A commutator is an electrical switch that periodically reverses the current in an electric motor or electrical generator. Commutators enable motors to run on, and a generator to produce usable energy. Pending the configuration of commutators, direct current (or continuous current) can be transformed from an alternating current source.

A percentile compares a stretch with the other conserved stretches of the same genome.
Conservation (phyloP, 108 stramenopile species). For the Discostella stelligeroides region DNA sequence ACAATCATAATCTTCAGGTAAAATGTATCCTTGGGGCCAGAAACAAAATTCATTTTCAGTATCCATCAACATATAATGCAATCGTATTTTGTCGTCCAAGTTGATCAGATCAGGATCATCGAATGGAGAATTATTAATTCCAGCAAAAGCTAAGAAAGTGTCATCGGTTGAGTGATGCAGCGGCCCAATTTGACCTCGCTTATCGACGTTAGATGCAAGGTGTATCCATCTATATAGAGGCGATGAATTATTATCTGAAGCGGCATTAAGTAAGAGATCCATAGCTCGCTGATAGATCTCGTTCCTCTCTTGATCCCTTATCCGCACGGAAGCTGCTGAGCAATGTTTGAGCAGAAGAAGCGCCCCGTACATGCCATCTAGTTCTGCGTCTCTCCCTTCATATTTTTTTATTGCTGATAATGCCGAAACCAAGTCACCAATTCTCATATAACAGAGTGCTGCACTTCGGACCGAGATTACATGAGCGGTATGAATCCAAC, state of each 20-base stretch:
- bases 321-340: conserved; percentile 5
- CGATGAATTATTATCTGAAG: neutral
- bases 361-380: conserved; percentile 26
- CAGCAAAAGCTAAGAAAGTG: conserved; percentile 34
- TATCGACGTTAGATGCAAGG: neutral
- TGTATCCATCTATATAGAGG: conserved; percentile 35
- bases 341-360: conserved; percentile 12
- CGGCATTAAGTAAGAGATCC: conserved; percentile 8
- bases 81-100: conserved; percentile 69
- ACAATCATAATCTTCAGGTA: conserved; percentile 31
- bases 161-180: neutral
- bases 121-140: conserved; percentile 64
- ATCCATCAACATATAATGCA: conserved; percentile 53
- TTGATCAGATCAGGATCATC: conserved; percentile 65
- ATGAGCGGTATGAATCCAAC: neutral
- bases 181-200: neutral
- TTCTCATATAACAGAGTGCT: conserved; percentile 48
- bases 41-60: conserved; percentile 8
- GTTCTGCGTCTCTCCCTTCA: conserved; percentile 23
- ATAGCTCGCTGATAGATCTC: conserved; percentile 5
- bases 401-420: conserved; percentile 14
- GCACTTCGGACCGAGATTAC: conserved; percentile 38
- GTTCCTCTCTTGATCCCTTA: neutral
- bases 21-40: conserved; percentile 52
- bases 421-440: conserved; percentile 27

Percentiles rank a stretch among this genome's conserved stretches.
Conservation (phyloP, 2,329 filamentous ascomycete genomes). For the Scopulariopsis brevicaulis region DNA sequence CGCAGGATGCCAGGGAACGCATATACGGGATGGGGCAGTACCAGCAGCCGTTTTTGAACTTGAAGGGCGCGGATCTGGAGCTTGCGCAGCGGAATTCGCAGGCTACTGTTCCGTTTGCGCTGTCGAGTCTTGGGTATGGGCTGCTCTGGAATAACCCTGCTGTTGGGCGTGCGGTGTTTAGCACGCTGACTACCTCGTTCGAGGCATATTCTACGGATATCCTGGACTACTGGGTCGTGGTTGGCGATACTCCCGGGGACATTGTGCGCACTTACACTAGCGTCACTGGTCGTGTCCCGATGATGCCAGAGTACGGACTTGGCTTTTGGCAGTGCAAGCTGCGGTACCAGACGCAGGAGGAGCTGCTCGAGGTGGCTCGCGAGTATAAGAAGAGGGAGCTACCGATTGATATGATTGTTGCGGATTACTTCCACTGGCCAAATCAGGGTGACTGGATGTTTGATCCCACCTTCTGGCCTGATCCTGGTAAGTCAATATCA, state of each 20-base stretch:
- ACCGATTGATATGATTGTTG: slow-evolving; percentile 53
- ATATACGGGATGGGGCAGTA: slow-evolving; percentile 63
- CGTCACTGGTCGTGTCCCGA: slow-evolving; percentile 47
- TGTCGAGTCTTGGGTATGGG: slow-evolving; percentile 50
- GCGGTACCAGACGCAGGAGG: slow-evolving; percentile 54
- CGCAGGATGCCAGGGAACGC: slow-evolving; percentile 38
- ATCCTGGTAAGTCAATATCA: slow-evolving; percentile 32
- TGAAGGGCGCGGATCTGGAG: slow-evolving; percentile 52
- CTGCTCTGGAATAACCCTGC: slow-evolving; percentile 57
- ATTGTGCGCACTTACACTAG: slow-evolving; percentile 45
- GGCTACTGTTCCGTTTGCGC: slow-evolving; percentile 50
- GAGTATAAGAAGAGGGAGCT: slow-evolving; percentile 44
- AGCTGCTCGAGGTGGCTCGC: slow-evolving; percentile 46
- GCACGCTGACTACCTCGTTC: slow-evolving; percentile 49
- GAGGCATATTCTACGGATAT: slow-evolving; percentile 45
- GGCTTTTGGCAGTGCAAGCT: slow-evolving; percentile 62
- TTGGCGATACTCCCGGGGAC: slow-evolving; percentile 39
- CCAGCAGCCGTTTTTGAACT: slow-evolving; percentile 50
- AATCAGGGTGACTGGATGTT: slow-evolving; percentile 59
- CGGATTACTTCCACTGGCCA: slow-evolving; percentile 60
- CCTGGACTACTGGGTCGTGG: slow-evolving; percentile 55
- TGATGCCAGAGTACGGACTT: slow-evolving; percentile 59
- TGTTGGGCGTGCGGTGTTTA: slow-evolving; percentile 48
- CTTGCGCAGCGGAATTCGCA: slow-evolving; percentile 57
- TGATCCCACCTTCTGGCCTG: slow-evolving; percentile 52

In relation to electric-powered radio control, the commutator of an electric model's drive motor consists of a set of copper contacts fixed around the circumference of the rotating part of motor, or armature. A set of spring-loaded carbon brushes fixed to the stationary part of the motor completes the electrical circuit from the rotor's windings to the outside of the motor. Friction between the copper contacts and the brushes eventually causes wear to both surfaces. The carbon brushes, being made of a softer material, wear faster and are designed to be replaced easily without dismantling the motor. The copper contacts are usually inaccessible and, on small motors or on IFMAR-regulated "stock" car and truck motors, are not designed to be repaired, though the commutator may be cleaned with the aid of a special abrasive stick inserted through the brush hoods. On so-called "modified" motors with their removable endbell and adjustable timing, the entire armature may be removed from the motor can and the commutator resurfaced with a special lathe designed specifically for R/C motors. This sort of treatment is generally reserved for motors used in a serious racing environment as opposed to a non-competitive one. Each segment of the commutator is insulated from the adjacent segments; while a small R/C motor usually contains three segments, a large industrial or traction motor may contain hundreds of segments.